Academy For Jewish Religion/CA

    “From Generation to Generation”
    by Tamar Frankiel, PhD
    Dean of Academic Affairs
    The early chapters of Genesis show G-d interacting with the “families of the earth,” both in the sense of family lines, like that of Noach, his wife and sons, and in the larger sense of the human social groups. The stories are snapshots of the collective history of humanity, an album of family pages. The Sages speak of “the generation of the flood” and the “generation of the dispersion” (i.e., the Tower of Babel). Modern Americans do this as well; we know of the “Pepsi generation,” “the Me Generation,” and “Gen X.” As Jews, the phrase dor l’dor, “generation to generation,” reminds us of our collective contribution to the future.

    Today we don’t think about this very much. Personal concerns dominate our lives: making a living, dealing with our own emotional struggles, raising our children. How can we raise our consciousness about our generations?

    Parshat Noach gives us a hint. Noach was “in his generations righteous and wholehearted,” the Torah tells us; “Noach walked with G-d” (Gen 6:9). Indeed his father, Lamech, believed he was the one destined to bring “comfort” after generations of struggle and toil under the curse put on Adam (5:29); his name means “rest.” Noach warned his contemporaries of the troubles to come, then spent 120 years building the ark, giving the generation time to repent.

    Generational consciousness requires us to adjust to a slower speed. For 120 years, Noach was building that ark and hoping the others would repent. We, on the other hand, are a fast-food, sound-bite, now-or-never society. We need to develop patience. You may be able to get an upgrade to speed up your computer, but you can’t speed up the growth of a child or the evolution of a community.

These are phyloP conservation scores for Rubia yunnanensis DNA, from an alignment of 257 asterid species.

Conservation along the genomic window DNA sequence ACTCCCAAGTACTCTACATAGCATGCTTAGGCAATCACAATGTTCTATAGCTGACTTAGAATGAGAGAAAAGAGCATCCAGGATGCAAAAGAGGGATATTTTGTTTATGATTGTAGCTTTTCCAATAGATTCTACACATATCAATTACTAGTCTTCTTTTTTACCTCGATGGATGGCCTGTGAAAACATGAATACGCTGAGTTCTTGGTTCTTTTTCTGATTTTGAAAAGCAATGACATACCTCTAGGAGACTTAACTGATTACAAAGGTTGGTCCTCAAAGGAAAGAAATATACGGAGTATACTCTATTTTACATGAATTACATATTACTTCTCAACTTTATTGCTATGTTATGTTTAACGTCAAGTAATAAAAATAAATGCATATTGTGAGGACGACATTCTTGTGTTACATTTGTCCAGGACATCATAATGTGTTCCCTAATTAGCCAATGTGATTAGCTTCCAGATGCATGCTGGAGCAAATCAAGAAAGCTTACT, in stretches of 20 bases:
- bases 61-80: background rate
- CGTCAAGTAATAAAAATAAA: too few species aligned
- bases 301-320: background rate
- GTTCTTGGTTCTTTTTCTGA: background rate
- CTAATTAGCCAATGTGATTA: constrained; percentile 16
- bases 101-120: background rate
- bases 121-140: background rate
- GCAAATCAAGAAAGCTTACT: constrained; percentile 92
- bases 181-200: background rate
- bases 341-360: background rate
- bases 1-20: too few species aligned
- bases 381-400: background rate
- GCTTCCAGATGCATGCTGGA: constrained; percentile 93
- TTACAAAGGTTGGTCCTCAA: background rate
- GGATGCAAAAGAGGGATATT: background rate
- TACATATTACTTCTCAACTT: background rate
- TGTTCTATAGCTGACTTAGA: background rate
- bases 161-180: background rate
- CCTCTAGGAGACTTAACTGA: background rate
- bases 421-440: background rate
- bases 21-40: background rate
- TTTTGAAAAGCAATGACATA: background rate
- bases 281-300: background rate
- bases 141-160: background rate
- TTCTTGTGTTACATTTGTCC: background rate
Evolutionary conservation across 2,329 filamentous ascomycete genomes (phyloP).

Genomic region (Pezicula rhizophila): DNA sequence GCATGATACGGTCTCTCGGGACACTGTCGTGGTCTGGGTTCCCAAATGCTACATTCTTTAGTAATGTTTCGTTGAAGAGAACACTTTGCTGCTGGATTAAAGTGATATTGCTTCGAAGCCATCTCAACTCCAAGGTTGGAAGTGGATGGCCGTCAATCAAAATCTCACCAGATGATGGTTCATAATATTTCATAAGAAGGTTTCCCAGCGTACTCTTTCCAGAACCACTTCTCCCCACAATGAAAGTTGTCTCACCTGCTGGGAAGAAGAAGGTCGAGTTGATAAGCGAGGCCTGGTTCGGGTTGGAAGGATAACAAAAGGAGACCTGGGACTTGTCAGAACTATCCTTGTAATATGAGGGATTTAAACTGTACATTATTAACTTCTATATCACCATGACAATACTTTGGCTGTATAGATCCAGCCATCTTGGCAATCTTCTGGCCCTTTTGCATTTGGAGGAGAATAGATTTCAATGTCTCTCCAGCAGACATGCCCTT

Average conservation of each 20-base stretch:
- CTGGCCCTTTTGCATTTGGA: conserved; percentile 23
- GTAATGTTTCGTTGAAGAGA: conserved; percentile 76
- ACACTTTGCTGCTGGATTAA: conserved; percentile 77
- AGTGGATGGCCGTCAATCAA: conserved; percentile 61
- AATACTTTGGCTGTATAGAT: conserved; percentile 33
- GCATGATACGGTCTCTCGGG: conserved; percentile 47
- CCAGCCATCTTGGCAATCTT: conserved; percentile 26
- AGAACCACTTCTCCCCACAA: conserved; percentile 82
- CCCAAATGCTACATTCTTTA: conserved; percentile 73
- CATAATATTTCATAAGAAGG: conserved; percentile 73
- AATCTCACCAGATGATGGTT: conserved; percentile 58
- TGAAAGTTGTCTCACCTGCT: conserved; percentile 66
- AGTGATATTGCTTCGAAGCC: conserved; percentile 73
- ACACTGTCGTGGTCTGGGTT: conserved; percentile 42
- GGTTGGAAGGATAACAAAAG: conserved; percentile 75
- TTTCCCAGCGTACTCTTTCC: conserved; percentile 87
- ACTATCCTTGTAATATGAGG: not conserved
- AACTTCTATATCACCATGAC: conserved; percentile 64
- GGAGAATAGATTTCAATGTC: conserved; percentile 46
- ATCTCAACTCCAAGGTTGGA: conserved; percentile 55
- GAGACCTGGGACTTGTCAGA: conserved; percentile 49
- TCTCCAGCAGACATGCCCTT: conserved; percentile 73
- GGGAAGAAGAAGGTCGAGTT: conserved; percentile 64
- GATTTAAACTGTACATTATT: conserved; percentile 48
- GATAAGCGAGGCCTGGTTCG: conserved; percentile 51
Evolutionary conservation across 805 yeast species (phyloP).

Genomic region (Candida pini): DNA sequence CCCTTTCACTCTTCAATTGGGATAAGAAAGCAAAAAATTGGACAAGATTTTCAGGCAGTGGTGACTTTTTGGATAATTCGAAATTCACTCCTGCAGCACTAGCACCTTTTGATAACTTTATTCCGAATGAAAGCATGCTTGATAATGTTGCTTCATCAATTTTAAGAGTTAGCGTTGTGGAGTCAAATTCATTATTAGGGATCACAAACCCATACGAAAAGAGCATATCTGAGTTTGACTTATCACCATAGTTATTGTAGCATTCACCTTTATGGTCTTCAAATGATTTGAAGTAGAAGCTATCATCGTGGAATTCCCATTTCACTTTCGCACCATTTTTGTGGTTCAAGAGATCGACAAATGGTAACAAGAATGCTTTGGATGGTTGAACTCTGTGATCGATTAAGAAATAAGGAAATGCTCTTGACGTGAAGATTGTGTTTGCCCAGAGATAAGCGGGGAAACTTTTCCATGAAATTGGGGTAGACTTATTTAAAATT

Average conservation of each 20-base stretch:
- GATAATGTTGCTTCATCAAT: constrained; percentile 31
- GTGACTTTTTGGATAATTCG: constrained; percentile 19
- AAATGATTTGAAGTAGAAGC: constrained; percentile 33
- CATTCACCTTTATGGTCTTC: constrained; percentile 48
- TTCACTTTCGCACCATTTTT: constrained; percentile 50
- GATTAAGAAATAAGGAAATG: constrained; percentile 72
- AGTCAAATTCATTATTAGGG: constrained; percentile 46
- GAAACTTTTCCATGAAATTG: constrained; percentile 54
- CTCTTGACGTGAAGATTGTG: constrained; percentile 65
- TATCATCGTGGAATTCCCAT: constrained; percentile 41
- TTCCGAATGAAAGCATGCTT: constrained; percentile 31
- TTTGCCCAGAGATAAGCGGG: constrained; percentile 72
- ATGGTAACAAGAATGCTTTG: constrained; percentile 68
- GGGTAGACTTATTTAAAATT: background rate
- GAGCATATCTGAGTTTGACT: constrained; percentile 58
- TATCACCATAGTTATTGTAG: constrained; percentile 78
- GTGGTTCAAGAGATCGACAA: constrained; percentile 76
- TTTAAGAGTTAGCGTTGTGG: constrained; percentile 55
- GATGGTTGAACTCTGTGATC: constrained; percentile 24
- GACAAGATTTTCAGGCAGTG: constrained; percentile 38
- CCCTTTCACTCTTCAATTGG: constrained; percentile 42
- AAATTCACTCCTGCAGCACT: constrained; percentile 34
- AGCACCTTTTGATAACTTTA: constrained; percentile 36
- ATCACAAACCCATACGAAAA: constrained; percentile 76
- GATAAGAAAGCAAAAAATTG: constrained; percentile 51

We need historical consciousness. We often ignore that the troubles of our decade were actually generated many years – perhaps 120 years? – earlier. Rabbi Abraham Joshua Heschel, writing of how the Holocaust could happen, wrote that its roots were not in 1939 or 1933, but generations before, when the word of G-d had been drowned or distorted. Those concerned about human-generated global warming trace its causes to the industrial revolution of the mid-19th century. (This Shabbat, by the way, has been declared Global Climate Healing Shabbat by the Jewish Council on Public Affairs.) We must think long-term, whether we look back or look forward.

    Looking forward especially should give us pause. Are our actions and thoughts now seeding events that will come to fruition in 2029? Of course they are. What to do about it? With computer modeling, we are now better able to project quantifiable data like population growth and fossil fuel reserves. But what about the more subtle characteristics that define a “generation”? They may be less visible, but they are the tectonic plates of society that can shift in a positive or negative direction.

    We have to ask, are we carefully nurturing positive moral and spiritual developments with the same attention that our scientists give to genetic modification and disease control? Are we honoring and learning from those who “walk with G-d,” who cultivate their own spirits and who are not afraid to speak out on our generations worst ills?

    The apocalyptic destruction of this parsha, coming a month after Rosh Hashana, is a wake-up call. Let’s take time this week to discuss what the real “sins of the generation” are, and how we can uproot them. The next 120 years are given to us to correct the collective mistakes of the last 120 years.

  26. Wendy

    From Rabbi Miles Krassen

    Noach First Become a Tzaddik

    The Midrash tells us that before launching this world, the Yotzer Bereishit (Former of Beginnings) emanated many other worlds and each was found wanting. Even when this world arose in the Divine Mind, there was still some uncertainty concerning whether to create it with the attribute of Judgment or Compassion. If we look deeply into the implications of these midrashim and shift from the language of ancient myth into our own paradigm, we can recognize how deeply the Sages intuited the evolving nature of the G-ding project and the precariousness and imperfection of any emanated world.